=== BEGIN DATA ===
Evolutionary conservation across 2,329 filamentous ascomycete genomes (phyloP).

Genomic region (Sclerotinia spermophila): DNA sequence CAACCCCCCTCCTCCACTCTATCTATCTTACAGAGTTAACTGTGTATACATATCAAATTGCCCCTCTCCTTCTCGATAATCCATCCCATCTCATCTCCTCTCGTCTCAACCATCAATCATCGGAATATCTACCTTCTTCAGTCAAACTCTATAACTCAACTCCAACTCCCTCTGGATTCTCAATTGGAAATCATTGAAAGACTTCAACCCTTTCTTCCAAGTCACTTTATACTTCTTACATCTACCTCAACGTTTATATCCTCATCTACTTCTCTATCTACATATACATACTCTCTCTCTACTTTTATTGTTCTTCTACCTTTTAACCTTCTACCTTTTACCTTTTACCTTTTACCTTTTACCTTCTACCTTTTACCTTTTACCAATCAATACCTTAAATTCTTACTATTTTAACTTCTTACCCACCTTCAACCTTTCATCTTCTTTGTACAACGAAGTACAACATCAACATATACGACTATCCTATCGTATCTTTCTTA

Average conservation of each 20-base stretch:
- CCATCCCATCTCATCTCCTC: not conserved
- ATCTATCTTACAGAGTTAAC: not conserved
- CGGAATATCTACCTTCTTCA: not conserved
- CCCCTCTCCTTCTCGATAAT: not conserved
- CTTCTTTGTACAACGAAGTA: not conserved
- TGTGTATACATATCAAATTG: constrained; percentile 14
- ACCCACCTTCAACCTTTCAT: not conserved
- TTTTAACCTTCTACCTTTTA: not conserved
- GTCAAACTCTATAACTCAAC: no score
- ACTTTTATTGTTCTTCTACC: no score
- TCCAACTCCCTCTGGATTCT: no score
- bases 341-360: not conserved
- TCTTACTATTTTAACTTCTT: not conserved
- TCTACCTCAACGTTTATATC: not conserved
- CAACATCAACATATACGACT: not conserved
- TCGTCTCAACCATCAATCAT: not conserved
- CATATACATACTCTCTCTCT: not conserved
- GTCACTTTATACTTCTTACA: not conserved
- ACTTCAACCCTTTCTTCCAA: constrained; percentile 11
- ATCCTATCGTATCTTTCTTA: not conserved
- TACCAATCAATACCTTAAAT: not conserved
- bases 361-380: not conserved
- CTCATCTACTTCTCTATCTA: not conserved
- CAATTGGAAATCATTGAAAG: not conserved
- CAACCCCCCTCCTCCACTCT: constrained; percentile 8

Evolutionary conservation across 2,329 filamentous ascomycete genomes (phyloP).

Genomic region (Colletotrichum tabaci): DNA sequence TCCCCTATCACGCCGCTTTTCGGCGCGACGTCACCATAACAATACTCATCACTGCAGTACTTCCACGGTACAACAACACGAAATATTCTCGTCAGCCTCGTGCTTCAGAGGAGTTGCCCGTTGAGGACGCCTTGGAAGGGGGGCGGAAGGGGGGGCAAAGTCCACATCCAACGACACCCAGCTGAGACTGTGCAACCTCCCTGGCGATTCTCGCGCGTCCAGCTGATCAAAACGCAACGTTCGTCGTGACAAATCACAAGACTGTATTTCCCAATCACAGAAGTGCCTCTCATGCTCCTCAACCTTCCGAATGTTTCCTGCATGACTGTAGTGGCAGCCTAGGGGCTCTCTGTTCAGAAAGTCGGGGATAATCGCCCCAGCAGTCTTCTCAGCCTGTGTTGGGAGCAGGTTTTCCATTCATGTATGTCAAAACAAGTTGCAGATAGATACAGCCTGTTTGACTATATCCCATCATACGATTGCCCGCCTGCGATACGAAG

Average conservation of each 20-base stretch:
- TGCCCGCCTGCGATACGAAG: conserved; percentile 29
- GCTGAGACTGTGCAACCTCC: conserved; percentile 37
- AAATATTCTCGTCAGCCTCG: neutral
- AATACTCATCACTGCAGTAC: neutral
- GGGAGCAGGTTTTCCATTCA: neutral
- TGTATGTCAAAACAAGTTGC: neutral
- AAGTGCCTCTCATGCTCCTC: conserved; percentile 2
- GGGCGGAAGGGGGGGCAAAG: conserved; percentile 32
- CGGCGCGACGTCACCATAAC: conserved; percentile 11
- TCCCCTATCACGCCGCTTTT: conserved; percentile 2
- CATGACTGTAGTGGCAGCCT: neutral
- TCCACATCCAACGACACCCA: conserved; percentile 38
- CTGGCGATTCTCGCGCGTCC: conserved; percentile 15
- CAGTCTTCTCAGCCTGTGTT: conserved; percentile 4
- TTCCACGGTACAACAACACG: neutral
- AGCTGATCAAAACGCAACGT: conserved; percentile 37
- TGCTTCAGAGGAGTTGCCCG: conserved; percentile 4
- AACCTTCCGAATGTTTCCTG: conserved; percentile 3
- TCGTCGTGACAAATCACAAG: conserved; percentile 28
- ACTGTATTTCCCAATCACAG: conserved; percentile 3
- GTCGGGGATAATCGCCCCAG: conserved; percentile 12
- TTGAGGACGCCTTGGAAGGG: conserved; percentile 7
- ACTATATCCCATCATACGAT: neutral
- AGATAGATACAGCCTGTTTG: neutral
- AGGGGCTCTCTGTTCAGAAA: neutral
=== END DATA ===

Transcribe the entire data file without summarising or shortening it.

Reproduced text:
Evolutionary conservation across 2,329 filamentous ascomycete genomes (phyloP).

Genomic region (Sclerotinia spermophila): DNA sequence CAACCCCCCTCCTCCACTCTATCTATCTTACAGAGTTAACTGTGTATACATATCAAATTGCCCCTCTCCTTCTCGATAATCCATCCCATCTCATCTCCTCTCGTCTCAACCATCAATCATCGGAATATCTACCTTCTTCAGTCAAACTCTATAACTCAACTCCAACTCCCTCTGGATTCTCAATTGGAAATCATTGAAAGACTTCAACCCTTTCTTCCAAGTCACTTTATACTTCTTACATCTACCTCAACGTTTATATCCTCATCTACTTCTCTATCTACATATACATACTCTCTCTCTACTTTTATTGTTCTTCTACCTTTTAACCTTCTACCTTTTACCTTTTACCTTTTACCTTTTACCTTCTACCTTTTACCTTTTACCAATCAATACCTTAAATTCTTACTATTTTAACTTCTTACCCACCTTCAACCTTTCATCTTCTTTGTACAACGAAGTACAACATCAACATATACGACTATCCTATCGTATCTTTCTTA

Average conservation of each 20-base stretch:
- CCATCCCATCTCATCTCCTC: not conserved
- ATCTATCTTACAGAGTTAAC: not conserved
- CGGAATATCTACCTTCTTCA: not conserved
- CCCCTCTCCTTCTCGATAAT: not conserved
- CTTCTTTGTACAACGAAGTA: not conserved
- TGTGTATACATATCAAATTG: constrained; percentile 14
- ACCCACCTTCAACCTTTCAT: not conserved
- TTTTAACCTTCTACCTTTTA: not conserved
- GTCAAACTCTATAACTCAAC: no score
- ACTTTTATTGTTCTTCTACC: no score
- TCCAACTCCCTCTGGATTCT: no score
- bases 341-360: not conserved
- TCTTACTATTTTAACTTCTT: not conserved
- TCTACCTCAACGTTTATATC: not conserved
- CAACATCAACATATACGACT: not conserved
- TCGTCTCAACCATCAATCAT: not conserved
- CATATACATACTCTCTCTCT: not conserved
- GTCACTTTATACTTCTTACA: not conserved
- ACTTCAACCCTTTCTTCCAA: constrained; percentile 11
- ATCCTATCGTATCTTTCTTA: not conserved
- TACCAATCAATACCTTAAAT: not conserved
- bases 361-380: not conserved
- CTCATCTACTTCTCTATCTA: not conserved
- CAATTGGAAATCATTGAAAG: not conserved
- CAACCCCCCTCCTCCACTCT: constrained; percentile 8

Evolutionary conservation across 2,329 filamentous ascomycete genomes (phyloP).

Genomic region (Colletotrichum tabaci): DNA sequence TCCCCTATCACGCCGCTTTTCGGCGCGACGTCACCATAACAATACTCATCACTGCAGTACTTCCACGGTACAACAACACGAAATATTCTCGTCAGCCTCGTGCTTCAGAGGAGTTGCCCGTTGAGGACGCCTTGGAAGGGGGGCGGAAGGGGGGGCAAAGTCCACATCCAACGACACCCAGCTGAGACTGTGCAACCTCCCTGGCGATTCTCGCGCGTCCAGCTGATCAAAACGCAACGTTCGTCGTGACAAATCACAAGACTGTATTTCCCAATCACAGAAGTGCCTCTCATGCTCCTCAACCTTCCGAATGTTTCCTGCATGACTGTAGTGGCAGCCTAGGGGCTCTCTGTTCAGAAAGTCGGGGATAATCGCCCCAGCAGTCTTCTCAGCCTGTGTTGGGAGCAGGTTTTCCATTCATGTATGTCAAAACAAGTTGCAGATAGATACAGCCTGTTTGACTATATCCCATCATACGATTGCCCGCCTGCGATACGAAG

Average conservation of each 20-base stretch:
- TGCCCGCCTGCGATACGAAG: conserved; percentile 29
- GCTGAGACTGTGCAACCTCC: conserved; percentile 37
- AAATATTCTCGTCAGCCTCG: neutral
- AATACTCATCACTGCAGTAC: neutral
- GGGAGCAGGTTTTCCATTCA: neutral
- TGTATGTCAAAACAAGTTGC: neutral
- AAGTGCCTCTCATGCTCCTC: conserved; percentile 2
- GGGCGGAAGGGGGGGCAAAG: conserved; percentile 32
- CGGCGCGACGTCACCATAAC: conserved; percentile 11
- TCCCCTATCACGCCGCTTTT: conserved; percentile 2
- CATGACTGTAGTGGCAGCCT: neutral
- TCCACATCCAACGACACCCA: conserved; percentile 38
- CTGGCGATTCTCGCGCGTCC: conserved; percentile 15
- CAGTCTTCTCAGCCTGTGTT: conserved; percentile 4
- TTCCACGGTACAACAACACG: neutral
- AGCTGATCAAAACGCAACGT: conserved; percentile 37
- TGCTTCAGAGGAGTTGCCCG: conserved; percentile 4
- AACCTTCCGAATGTTTCCTG: conserved; percentile 3
- TCGTCGTGACAAATCACAAG: conserved; percentile 28
- ACTGTATTTCCCAATCACAG: conserved; percentile 3
- GTCGGGGATAATCGCCCCAG: conserved; percentile 12
- TTGAGGACGCCTTGGAAGGG: conserved; percentile 7
- ACTATATCCCATCATACGAT: neutral
- AGATAGATACAGCCTGTTTG: neutral
- AGGGGCTCTCTGTTCAGAAA: neutral